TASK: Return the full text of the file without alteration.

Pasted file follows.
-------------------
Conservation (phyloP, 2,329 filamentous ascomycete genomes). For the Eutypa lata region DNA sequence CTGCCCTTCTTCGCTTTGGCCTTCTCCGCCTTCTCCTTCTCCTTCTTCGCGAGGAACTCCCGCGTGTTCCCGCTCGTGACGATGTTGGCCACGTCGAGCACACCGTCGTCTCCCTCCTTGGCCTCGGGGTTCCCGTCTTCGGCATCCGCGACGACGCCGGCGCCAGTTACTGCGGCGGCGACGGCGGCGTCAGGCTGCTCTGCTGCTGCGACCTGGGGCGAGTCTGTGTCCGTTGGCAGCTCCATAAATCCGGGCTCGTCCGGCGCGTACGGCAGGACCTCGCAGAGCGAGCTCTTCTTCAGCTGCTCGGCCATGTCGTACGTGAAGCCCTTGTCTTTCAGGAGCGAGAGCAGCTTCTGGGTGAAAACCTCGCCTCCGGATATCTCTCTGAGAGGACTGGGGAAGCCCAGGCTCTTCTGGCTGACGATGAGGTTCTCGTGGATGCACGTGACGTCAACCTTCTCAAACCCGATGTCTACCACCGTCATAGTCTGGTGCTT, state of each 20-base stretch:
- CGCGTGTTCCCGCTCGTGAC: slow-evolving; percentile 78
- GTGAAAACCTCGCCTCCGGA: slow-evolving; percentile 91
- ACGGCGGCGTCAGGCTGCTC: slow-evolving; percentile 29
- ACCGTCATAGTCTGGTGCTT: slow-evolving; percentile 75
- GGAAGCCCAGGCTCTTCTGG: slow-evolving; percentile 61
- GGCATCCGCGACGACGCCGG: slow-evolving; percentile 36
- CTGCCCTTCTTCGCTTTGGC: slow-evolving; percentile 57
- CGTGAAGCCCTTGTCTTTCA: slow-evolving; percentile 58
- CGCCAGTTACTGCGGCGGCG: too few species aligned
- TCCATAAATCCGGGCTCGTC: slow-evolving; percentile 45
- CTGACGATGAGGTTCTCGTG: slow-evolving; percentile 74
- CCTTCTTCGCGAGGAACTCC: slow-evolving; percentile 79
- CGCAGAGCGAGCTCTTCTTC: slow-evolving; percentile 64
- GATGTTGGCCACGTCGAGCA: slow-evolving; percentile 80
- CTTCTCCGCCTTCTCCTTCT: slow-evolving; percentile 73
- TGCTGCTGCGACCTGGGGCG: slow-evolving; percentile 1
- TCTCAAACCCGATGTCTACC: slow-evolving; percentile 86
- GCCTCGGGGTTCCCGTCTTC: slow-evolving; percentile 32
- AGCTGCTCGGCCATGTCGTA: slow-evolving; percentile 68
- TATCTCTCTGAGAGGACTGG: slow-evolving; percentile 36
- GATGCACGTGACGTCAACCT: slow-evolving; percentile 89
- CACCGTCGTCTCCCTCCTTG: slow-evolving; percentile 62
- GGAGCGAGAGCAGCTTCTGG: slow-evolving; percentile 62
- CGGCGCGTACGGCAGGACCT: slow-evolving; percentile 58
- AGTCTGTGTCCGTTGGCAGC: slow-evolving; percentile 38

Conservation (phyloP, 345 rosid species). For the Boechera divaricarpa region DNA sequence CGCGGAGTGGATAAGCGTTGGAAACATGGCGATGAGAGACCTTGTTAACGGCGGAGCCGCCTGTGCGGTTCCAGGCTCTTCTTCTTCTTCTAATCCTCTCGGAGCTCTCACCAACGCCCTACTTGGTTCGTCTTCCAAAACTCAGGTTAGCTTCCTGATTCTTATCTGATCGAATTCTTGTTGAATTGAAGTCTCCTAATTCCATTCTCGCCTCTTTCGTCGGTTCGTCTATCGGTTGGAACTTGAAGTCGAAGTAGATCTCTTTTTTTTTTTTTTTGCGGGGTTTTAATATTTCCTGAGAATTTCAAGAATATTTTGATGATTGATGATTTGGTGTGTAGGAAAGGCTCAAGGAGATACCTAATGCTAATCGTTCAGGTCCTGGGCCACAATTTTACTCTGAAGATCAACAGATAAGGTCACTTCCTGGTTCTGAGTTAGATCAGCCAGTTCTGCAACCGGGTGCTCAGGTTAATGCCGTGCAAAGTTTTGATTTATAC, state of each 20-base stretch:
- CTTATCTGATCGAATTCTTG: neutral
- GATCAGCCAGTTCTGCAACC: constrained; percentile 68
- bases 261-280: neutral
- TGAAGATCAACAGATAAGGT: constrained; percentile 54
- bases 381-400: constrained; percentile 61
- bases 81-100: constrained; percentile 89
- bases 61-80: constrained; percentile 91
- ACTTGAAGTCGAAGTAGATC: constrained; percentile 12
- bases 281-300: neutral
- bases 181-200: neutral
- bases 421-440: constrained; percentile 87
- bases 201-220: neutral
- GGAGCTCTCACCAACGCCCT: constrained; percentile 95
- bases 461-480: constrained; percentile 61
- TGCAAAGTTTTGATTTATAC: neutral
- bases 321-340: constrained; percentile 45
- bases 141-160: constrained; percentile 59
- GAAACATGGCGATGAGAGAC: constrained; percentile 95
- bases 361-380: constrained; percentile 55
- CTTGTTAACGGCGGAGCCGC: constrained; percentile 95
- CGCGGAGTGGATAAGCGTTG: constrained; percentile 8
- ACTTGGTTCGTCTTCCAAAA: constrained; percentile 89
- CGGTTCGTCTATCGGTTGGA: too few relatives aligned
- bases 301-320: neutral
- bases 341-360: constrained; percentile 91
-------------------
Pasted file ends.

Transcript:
Conservation (phyloP, 2,329 filamentous ascomycete genomes). For the Eutypa lata region DNA sequence CTGCCCTTCTTCGCTTTGGCCTTCTCCGCCTTCTCCTTCTCCTTCTTCGCGAGGAACTCCCGCGTGTTCCCGCTCGTGACGATGTTGGCCACGTCGAGCACACCGTCGTCTCCCTCCTTGGCCTCGGGGTTCCCGTCTTCGGCATCCGCGACGACGCCGGCGCCAGTTACTGCGGCGGCGACGGCGGCGTCAGGCTGCTCTGCTGCTGCGACCTGGGGCGAGTCTGTGTCCGTTGGCAGCTCCATAAATCCGGGCTCGTCCGGCGCGTACGGCAGGACCTCGCAGAGCGAGCTCTTCTTCAGCTGCTCGGCCATGTCGTACGTGAAGCCCTTGTCTTTCAGGAGCGAGAGCAGCTTCTGGGTGAAAACCTCGCCTCCGGATATCTCTCTGAGAGGACTGGGGAAGCCCAGGCTCTTCTGGCTGACGATGAGGTTCTCGTGGATGCACGTGACGTCAACCTTCTCAAACCCGATGTCTACCACCGTCATAGTCTGGTGCTT, state of each 20-base stretch:
- CGCGTGTTCCCGCTCGTGAC: slow-evolving; percentile 78
- GTGAAAACCTCGCCTCCGGA: slow-evolving; percentile 91
- ACGGCGGCGTCAGGCTGCTC: slow-evolving; percentile 29
- ACCGTCATAGTCTGGTGCTT: slow-evolving; percentile 75
- GGAAGCCCAGGCTCTTCTGG: slow-evolving; percentile 61
- GGCATCCGCGACGACGCCGG: slow-evolving; percentile 36
- CTGCCCTTCTTCGCTTTGGC: slow-evolving; percentile 57
- CGTGAAGCCCTTGTCTTTCA: slow-evolving; percentile 58
- CGCCAGTTACTGCGGCGGCG: too few species aligned
- TCCATAAATCCGGGCTCGTC: slow-evolving; percentile 45
- CTGACGATGAGGTTCTCGTG: slow-evolving; percentile 74
- CCTTCTTCGCGAGGAACTCC: slow-evolving; percentile 79
- CGCAGAGCGAGCTCTTCTTC: slow-evolving; percentile 64
- GATGTTGGCCACGTCGAGCA: slow-evolving; percentile 80
- CTTCTCCGCCTTCTCCTTCT: slow-evolving; percentile 73
- TGCTGCTGCGACCTGGGGCG: slow-evolving; percentile 1
- TCTCAAACCCGATGTCTACC: slow-evolving; percentile 86
- GCCTCGGGGTTCCCGTCTTC: slow-evolving; percentile 32
- AGCTGCTCGGCCATGTCGTA: slow-evolving; percentile 68
- TATCTCTCTGAGAGGACTGG: slow-evolving; percentile 36
- GATGCACGTGACGTCAACCT: slow-evolving; percentile 89
- CACCGTCGTCTCCCTCCTTG: slow-evolving; percentile 62
- GGAGCGAGAGCAGCTTCTGG: slow-evolving; percentile 62
- CGGCGCGTACGGCAGGACCT: slow-evolving; percentile 58
- AGTCTGTGTCCGTTGGCAGC: slow-evolving; percentile 38

Conservation (phyloP, 345 rosid species). For the Boechera divaricarpa region DNA sequence CGCGGAGTGGATAAGCGTTGGAAACATGGCGATGAGAGACCTTGTTAACGGCGGAGCCGCCTGTGCGGTTCCAGGCTCTTCTTCTTCTTCTAATCCTCTCGGAGCTCTCACCAACGCCCTACTTGGTTCGTCTTCCAAAACTCAGGTTAGCTTCCTGATTCTTATCTGATCGAATTCTTGTTGAATTGAAGTCTCCTAATTCCATTCTCGCCTCTTTCGTCGGTTCGTCTATCGGTTGGAACTTGAAGTCGAAGTAGATCTCTTTTTTTTTTTTTTTGCGGGGTTTTAATATTTCCTGAGAATTTCAAGAATATTTTGATGATTGATGATTTGGTGTGTAGGAAAGGCTCAAGGAGATACCTAATGCTAATCGTTCAGGTCCTGGGCCACAATTTTACTCTGAAGATCAACAGATAAGGTCACTTCCTGGTTCTGAGTTAGATCAGCCAGTTCTGCAACCGGGTGCTCAGGTTAATGCCGTGCAAAGTTTTGATTTATAC, state of each 20-base stretch:
- CTTATCTGATCGAATTCTTG: neutral
- GATCAGCCAGTTCTGCAACC: constrained; percentile 68
- bases 261-280: neutral
- TGAAGATCAACAGATAAGGT: constrained; percentile 54
- bases 381-400: constrained; percentile 61
- bases 81-100: constrained; percentile 89
- bases 61-80: constrained; percentile 91
- ACTTGAAGTCGAAGTAGATC: constrained; percentile 12
- bases 281-300: neutral
- bases 181-200: neutral
- bases 421-440: constrained; percentile 87
- bases 201-220: neutral
- GGAGCTCTCACCAACGCCCT: constrained; percentile 95
- bases 461-480: constrained; percentile 61
- TGCAAAGTTTTGATTTATAC: neutral
- bases 321-340: constrained; percentile 45
- bases 141-160: constrained; percentile 59
- GAAACATGGCGATGAGAGAC: constrained; percentile 95
- bases 361-380: constrained; percentile 55
- CTTGTTAACGGCGGAGCCGC: constrained; percentile 95
- CGCGGAGTGGATAAGCGTTG: constrained; percentile 8
- ACTTGGTTCGTCTTCCAAAA: constrained; percentile 89
- CGGTTCGTCTATCGGTTGGA: too few relatives aligned
- bases 301-320: neutral
- bases 341-360: constrained; percentile 91